It is possible to pick out autonomous words, “thinking,” “willing,” and “active,” reminiscent of Bramhall’s definition of liberty that elevates reason and free will as the important components of human action. But Berlin’s theory on the individual’s desire to rule himself raises an interesting question about the practical needs of government to achieve such an end. This conception of liberty as “self-mastery” created an intellectual division between “the transcendent, dominant controller, and the empirical bundle of desires and passions to be disciplined and brought to heel.” Thus, the socio-political implications to ensure this type of freedom have taken on a form that is the opposite of autonomous, and Berlin recognized this himself when he deemed positive liberty as the more dangerous form of liberty. Berlin asserted that negative liberty is the preferred political framework, because advocates of negative liberty aim to “curb authority” while advocates of positive liberty aim “to place it in their own hands.” Negative liberty is preferable to positive liberty because it is most conducive to “pluralism,” which Berlin described as a “truer and more human ideal than the goals of those who seek in the great, disciplined, authoritarian structures the ideal of ‘positive’ self-mastery by classes, or peoples, or the whole of mankind.”
What becomes clear upon reading Berlin’s full definition of positive liberty, as its political implications are outlined, is that it is not at all in line with how Bramhall practiced his politics. Bramhall conceived of liberty as an intellectual pursuit that was positive to the extent that it was internal and based on concepts of reason and free will. Positive freedom for Bramhall lies within a personal framework that does not necessarily connect with a theory of government. To put it another way, Bramhall would have likely agreed with Berlin’s understanding of positive liberty, but he would not have supported (and did not support) a political system built from the premises of positive liberty.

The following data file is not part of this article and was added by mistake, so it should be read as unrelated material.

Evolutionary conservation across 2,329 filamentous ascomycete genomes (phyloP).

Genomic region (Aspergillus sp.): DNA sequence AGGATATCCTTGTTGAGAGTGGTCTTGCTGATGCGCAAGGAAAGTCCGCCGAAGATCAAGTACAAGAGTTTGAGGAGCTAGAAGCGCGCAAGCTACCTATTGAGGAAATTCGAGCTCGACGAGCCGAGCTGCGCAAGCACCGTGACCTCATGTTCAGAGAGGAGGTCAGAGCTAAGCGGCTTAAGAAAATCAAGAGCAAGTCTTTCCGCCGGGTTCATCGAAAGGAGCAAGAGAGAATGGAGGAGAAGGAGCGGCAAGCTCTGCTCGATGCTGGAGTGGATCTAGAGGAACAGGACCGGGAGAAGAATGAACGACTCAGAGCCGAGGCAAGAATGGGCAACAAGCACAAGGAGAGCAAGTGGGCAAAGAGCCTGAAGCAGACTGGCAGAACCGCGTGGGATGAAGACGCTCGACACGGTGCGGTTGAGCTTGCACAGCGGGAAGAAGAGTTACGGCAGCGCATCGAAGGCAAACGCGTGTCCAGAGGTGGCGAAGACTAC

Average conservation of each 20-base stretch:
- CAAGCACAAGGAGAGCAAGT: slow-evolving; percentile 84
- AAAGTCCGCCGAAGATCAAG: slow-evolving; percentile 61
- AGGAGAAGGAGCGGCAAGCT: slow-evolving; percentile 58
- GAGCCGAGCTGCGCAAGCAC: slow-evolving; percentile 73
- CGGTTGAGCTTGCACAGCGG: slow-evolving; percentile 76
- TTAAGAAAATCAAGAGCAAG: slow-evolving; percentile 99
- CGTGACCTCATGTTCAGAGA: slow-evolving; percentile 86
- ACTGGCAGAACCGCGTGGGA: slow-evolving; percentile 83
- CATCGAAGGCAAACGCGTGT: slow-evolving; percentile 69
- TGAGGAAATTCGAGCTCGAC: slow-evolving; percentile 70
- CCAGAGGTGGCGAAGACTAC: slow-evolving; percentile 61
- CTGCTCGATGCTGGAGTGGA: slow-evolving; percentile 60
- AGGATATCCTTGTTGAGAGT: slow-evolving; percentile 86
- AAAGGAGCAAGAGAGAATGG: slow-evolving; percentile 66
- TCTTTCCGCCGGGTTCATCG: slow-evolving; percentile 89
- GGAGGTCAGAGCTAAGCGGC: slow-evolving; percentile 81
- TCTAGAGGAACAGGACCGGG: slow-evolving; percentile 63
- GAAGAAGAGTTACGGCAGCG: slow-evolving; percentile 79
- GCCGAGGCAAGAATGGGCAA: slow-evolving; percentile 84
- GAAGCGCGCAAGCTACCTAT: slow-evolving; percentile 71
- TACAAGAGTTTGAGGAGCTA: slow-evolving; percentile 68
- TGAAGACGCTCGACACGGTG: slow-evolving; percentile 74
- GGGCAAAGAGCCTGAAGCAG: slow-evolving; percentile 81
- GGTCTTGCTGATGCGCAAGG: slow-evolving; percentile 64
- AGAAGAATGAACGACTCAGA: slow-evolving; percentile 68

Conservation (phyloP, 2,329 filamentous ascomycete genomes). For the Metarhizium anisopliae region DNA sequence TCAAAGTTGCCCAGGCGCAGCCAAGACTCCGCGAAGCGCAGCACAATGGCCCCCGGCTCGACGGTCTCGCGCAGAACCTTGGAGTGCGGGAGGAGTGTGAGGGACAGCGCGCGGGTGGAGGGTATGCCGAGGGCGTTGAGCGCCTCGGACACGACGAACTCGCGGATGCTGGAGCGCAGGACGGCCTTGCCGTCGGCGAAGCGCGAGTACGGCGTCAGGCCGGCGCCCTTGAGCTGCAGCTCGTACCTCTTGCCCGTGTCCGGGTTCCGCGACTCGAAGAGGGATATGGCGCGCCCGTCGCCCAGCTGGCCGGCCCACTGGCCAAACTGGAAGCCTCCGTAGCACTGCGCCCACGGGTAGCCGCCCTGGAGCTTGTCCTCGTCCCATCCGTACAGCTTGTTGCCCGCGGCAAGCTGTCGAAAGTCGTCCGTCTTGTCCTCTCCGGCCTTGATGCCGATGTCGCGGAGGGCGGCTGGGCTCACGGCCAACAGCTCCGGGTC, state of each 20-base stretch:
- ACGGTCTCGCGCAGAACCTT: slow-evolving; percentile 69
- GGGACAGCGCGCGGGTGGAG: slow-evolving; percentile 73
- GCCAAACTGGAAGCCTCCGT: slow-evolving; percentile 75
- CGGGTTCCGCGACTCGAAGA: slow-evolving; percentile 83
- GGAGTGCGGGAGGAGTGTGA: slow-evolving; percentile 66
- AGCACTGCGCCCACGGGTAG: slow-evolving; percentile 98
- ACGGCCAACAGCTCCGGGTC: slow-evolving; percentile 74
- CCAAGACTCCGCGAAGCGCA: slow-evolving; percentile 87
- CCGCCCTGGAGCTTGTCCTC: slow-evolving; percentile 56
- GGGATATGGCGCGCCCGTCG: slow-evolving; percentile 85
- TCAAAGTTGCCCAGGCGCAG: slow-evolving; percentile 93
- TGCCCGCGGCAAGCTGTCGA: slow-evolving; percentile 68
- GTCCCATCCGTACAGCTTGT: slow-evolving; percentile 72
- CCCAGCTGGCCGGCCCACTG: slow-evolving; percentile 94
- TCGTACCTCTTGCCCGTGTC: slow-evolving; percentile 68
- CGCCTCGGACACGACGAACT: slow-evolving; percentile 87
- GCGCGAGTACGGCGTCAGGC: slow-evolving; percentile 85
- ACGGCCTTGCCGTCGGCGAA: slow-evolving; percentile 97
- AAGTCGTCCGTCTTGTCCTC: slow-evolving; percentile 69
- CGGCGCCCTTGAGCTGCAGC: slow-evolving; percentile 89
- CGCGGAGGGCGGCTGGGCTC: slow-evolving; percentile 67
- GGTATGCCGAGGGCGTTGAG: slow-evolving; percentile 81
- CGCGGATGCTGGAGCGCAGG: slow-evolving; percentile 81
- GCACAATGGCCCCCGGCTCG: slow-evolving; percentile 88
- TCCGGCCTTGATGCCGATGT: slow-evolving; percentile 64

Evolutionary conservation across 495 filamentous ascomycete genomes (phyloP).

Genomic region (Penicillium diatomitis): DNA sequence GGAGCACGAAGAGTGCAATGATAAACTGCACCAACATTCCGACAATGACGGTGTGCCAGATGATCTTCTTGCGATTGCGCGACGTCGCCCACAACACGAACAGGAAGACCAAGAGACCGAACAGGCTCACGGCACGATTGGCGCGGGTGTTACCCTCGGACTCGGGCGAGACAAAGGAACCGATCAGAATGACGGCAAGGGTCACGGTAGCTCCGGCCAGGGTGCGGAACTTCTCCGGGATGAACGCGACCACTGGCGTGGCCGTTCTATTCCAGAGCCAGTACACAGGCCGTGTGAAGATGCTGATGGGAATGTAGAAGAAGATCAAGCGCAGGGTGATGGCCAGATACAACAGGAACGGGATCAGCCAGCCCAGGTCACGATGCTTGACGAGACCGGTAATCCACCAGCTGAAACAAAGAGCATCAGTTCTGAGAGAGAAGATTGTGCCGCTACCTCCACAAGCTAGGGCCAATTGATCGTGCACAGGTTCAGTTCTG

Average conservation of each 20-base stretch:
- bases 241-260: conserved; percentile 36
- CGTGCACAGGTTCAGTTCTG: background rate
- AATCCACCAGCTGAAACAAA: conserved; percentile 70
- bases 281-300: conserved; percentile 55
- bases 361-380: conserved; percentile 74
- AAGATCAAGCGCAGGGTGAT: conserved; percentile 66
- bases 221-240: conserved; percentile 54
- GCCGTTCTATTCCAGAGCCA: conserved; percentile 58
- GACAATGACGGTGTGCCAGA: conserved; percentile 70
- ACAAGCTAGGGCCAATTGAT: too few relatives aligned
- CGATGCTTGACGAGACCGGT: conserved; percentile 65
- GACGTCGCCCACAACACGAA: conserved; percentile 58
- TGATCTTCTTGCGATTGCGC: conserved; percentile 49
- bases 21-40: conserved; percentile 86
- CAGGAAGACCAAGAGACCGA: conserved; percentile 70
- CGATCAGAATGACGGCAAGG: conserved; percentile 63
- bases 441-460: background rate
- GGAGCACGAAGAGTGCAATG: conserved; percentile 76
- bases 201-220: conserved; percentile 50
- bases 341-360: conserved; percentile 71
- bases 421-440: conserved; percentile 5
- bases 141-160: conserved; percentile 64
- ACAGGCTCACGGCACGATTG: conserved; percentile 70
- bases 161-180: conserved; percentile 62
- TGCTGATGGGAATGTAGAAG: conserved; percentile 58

Now for negative liberty, which Berlin defined in the following manner:
Political liberty in [the negative] sense is simply the area within which a man can act unobstructed by others. If I am prevented by others from doing what I could otherwise do, I am to that degree unfree; and if this area is contracted by other men beyond a certain minimum, I can be coerced, or, it may be, enslaved. Coercion is not, however, a term that covers every form of inability. If I say that I am unable to jump more than ten feet in the air, or cannot read because I am blind, or cannot understand the darker pages of Hegel, it would be eccentric to say that I am to that degree enslaved or coerced.